Some operators found that advertising the superior value they offer compared to food in other retail venues helped win food sales.
Frozen-prepared versus fresh
What role the continuing decline in freshly-prepared food plays compared to frozen-prepared food remains a matter of debate. Some operators maintain that fresh food is important to win the food sale, while others say that frozen-prepared food has improved significantly, rendering the fresh-versus-frozen debate unimportant.
Food-borne illnesses increased in 2009, which contributed to consumer reluctance to buy packaged food.
While refrigerated and frozen machines declined in 2009, more operators began using ambient machines to offer canned food, as indicated in chart 16A. More lunch kits, usable in ambient machines, were introduced in 2008 and 2009.
Milk falls again
For the second straight year, milk sales fell in 2009, largely due to the decline of all types of machines that vend milk. Most vended milk is sold in refrigerated food machines as opposed to dedicated milk or cold drink machines, as indicated in chart 17A.
Milk sales declined despite the fact that vending operators continued to raise prices in this segment in 2009, as indicated in chart 17D.
The vending industry has not been able to share in the overall growth of milk in recent years, which has been driven in large measure by the milk industry’s aggressive advertising. Milk continued to grow at retail in both 2008 and 2009, according to the BMC, which tracks beverage trends.
The number of dedicated milk machines declined for the second straight year in 2009. This was partially due to the dairy industry’s diminishing support of vending.
In the mid 1990s, national, state and regional dairy organizations provided marketing support to milk vending, primarily targeting schools. Many associations subsidized milk machines.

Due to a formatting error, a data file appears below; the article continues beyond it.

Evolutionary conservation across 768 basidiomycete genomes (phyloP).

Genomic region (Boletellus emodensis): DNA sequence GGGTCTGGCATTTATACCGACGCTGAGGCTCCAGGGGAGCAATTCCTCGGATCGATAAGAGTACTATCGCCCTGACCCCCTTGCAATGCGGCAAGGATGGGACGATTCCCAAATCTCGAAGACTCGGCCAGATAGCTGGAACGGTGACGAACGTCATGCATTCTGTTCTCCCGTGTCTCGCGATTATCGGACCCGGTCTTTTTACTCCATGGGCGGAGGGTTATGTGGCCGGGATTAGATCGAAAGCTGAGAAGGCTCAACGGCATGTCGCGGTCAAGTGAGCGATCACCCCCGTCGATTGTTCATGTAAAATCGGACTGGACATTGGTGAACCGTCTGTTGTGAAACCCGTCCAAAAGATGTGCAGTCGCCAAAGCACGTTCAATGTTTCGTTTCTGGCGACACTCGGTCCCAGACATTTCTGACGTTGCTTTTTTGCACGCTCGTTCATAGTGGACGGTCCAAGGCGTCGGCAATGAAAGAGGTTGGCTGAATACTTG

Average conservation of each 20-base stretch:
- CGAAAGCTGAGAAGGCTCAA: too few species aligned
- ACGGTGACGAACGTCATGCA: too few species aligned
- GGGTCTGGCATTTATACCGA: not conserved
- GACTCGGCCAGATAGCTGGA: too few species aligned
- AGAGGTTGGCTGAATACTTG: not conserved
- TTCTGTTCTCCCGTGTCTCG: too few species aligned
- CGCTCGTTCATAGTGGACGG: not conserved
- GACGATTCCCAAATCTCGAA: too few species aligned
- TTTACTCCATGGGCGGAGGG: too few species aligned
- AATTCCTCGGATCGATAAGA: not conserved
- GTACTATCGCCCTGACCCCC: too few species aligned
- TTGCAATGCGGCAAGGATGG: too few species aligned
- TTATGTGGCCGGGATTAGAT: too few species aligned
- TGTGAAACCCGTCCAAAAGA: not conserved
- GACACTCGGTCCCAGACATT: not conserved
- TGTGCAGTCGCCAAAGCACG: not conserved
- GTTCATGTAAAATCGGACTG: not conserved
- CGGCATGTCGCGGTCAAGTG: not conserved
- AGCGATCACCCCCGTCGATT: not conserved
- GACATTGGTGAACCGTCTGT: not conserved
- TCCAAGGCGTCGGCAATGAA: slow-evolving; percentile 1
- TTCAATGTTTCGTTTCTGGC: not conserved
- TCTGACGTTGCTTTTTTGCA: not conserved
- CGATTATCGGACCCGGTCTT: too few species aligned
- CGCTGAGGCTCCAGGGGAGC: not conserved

Chart 17A indicates that milk sales in refrigerated food machines did not decline, unlike dedicated beverage machines and dedicated milk machines. This continues a trend from 2008, when milk sold in refrigerated machines increased despite the drop in the number of these venders. Vending operators likely increased the use of milk in refrigerated machines to reduce the amount of food in them.
Ice cream grows slightly
Ice cream and frozen desserts were the only segment other than cigarettes to post a gain in 2009. The 2.2-percentage-point gain was not significant, and it did little to compensate for the decline reported in 2008.
The decline in frozen machines continued in 2009, but operators using frozen machines allocated more of their facings to ice cream than frozen food in order to reduce expenditures.
The number of dedicated ice cream machines fell for the second straight year in 2009. The number of old style dedicated 3- and 4-select machines took a big hit, indicating they are being phased out.
Much of the reduction in frozen food machines was driven by schools that banned ice cream due to nutrition rules.
2010: Gradual improvement expected
Vending operators agreed that the losses that began in the last quarter of 2007 began to level off in the third and fourth quarters of 2009. There was no significant change in the first quarter of 2010, indicating conditions were stable but not showing major signs of recovery.
Operators overall felt that a gradual recovery was under way but that business was not going to return to 2006 levels any time in the current year.
The Conference Board, a Washington, D.C.-based organization that tracks economic trends, reported that the nation’s economic activity has been improving slightly but consistently since mid 2009 through the first quarter of 2010.
The National Restaurant Association predicts that onsite foodservice, which took a huge hit in 2009, will grow by 4 percentage points in 2010, which translates into 1.3 points when adjusted for inflation.
Vending operators have used the “down time” imposed on them by the recession to review their financial reports, make changes to improve profitability and in some cases, invest in technology that will further improve their profitability.